I learned the hard way moving to the east coast that Ohio was the Rodney Dangerfield of states. Telling an east or west coaster you’re from Ohio was a guaranteed death-knell to any conversation. The usual response is "oh" followed by an excuse to find the bar for a refill. You may even feel you are suddenly invisible. This is because we lack distinctive identities. There’s no aura of New York sophistication or the hipness of California or Seattle or intellectual superiority of Cambridge. We can’t charm folks with lilting accents, distinctive hats and boots or entice pastoral romantics with our picturesque fall calendars (even though our less showy maples spew out more syrup than all those cute little New England states combined). We don't have in your face bumper stickers (what is it about Texas that we're not supposed to mess with?) And we don’t have distinctive, over-spiced cuisines with colorful names like "jumbuliah."  There’s just nothing flashy a Buckeye can show off to get a conversation out of first gear.  Here's a few books that I've collected to show the hidden beauty of the first Midwest state. 

Barnstorming Ohio: To Understand America, David Giffels (2020). Giffels looks at Ohio’s history and influence on the national culture. Bought online from an independent bookstore in Mansfield, Ohio (now closed).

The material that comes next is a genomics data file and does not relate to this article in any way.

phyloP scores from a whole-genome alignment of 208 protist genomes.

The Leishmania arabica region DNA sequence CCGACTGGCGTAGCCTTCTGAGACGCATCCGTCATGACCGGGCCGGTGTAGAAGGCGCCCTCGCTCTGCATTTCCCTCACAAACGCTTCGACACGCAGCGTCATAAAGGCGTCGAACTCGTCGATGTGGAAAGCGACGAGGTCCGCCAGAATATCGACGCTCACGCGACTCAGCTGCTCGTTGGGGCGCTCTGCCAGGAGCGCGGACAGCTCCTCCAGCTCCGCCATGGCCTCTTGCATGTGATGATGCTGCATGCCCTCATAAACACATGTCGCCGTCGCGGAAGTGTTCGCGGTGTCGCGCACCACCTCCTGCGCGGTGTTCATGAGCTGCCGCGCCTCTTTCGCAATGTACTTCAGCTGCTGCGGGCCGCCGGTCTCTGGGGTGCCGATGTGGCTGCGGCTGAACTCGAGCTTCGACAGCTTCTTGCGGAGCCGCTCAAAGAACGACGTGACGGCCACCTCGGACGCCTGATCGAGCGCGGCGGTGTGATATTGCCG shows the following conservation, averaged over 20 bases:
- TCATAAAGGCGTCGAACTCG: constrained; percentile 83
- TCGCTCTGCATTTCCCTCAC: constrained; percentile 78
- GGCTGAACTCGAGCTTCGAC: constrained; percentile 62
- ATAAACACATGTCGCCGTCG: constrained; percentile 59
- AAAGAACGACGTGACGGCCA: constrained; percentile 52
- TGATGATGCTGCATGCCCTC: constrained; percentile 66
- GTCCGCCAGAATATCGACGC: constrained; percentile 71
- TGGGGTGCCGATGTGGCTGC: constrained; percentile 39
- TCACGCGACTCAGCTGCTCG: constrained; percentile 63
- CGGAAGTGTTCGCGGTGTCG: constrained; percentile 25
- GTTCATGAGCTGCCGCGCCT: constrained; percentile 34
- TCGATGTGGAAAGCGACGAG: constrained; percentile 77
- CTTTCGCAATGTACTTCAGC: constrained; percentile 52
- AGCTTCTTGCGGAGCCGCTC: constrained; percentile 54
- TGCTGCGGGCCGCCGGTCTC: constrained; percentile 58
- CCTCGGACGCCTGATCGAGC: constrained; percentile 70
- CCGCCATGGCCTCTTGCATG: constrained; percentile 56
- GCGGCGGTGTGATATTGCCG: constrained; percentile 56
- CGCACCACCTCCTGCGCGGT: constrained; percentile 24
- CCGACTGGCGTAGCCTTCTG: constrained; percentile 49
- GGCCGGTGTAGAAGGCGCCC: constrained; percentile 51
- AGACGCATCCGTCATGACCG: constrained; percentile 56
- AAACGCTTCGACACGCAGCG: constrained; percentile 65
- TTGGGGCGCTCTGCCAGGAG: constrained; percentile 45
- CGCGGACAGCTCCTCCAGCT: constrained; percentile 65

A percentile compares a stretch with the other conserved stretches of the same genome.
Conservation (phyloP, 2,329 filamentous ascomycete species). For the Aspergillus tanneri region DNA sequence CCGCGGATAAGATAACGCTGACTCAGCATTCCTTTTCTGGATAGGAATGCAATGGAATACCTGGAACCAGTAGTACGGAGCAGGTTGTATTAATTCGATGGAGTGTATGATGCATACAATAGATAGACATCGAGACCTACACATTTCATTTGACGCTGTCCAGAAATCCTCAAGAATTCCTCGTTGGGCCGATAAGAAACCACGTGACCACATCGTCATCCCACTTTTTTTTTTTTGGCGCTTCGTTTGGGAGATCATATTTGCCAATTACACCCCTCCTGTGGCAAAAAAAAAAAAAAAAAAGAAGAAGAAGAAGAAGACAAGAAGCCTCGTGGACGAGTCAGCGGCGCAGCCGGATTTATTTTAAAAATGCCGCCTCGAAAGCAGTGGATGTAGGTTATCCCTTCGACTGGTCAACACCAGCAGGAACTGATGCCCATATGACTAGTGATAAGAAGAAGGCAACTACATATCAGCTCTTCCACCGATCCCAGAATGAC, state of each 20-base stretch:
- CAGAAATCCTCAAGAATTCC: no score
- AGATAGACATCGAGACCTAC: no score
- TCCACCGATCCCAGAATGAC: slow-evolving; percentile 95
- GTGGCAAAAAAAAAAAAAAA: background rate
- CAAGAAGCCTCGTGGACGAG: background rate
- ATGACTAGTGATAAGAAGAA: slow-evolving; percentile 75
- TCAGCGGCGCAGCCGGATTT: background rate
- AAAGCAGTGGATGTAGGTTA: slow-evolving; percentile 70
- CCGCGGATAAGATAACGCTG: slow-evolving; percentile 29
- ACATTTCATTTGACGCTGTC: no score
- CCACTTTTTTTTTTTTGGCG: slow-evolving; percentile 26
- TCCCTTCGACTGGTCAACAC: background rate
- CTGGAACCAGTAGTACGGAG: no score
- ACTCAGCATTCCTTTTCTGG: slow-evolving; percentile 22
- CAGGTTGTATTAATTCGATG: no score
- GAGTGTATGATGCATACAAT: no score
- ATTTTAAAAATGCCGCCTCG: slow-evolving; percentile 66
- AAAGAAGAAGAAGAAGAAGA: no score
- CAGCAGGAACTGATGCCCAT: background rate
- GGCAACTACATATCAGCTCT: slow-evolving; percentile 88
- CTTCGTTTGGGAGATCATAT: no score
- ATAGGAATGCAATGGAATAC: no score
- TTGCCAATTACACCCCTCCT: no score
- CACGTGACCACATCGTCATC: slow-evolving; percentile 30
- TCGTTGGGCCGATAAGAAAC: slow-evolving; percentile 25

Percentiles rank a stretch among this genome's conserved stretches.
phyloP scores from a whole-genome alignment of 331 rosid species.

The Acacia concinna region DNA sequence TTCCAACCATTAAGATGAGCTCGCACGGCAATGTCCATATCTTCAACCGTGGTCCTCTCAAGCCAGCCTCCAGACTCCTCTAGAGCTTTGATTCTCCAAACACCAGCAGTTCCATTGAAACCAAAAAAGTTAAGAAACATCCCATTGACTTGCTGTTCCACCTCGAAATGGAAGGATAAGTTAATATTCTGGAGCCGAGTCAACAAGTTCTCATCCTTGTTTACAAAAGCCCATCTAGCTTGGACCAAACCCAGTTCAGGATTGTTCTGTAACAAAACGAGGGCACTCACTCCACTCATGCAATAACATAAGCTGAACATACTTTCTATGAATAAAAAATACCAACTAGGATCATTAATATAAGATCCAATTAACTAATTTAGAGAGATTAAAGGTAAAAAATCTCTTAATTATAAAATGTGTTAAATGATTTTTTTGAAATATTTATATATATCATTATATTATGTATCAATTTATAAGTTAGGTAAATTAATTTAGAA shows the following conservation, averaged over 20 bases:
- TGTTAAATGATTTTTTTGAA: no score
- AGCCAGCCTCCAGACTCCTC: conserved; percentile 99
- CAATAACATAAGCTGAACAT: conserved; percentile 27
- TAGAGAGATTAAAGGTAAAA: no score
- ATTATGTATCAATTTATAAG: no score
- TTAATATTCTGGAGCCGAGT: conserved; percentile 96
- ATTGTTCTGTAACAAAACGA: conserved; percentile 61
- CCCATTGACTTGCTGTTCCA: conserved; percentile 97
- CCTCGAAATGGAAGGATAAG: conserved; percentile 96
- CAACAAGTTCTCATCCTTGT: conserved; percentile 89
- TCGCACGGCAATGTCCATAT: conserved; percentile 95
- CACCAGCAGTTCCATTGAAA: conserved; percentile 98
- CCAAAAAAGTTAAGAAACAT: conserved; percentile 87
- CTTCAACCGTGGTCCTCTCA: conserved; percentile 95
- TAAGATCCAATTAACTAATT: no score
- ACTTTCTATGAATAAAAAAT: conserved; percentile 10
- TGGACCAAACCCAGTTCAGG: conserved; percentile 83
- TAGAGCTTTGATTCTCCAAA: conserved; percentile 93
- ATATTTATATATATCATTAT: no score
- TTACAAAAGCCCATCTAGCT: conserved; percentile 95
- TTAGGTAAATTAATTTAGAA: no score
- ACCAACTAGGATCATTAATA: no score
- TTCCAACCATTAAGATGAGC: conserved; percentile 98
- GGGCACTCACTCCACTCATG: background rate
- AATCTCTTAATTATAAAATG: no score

The Hard Way on Purpose, David Giffels. (2014). Profiles the city of Akron following the economic bust. Bought three copies online; two for friends and one for me. 


The Pioneers: The Heroic Story of the Settlers Who Brought the American Ideal West, David McCullough (2019). McCullough tells the story of the families that migrated from New England to create one of Ohio’s first thriving towns moving west with a spirit of invention.   


Ohio Town, A Portrait of Xenia, Helen Hooven Santmyer (1984). Blending history and memoir of small town Ohio to show a snapshot of how small towns thrive and reinvent themselves. Reminiscent of Thorton Wilder's, Our Town and Sherwood Anderson's, Winesburg, Ohio. Paperback disintegrated and replaced with a hard copy bought online.


Family, Ian Frazer (1994).  New Yorker contributor Frazier weaves a fascinating family from the small northern Ohio town of Norwalk, Ohio.  He turns his family story into a fascinating saga. Bought as a remainder at Kramer Books and Afterwards in Washington, D.C. Norwalk is located one county east of the book below.

Winesburg, Ohio, Sherwood Anderson (1919).  Coming of age for a Midwestern boy, set in the fictional town of Winesburg (a fictional name for Anderson's boyhood hometown, Clyde, Ohio).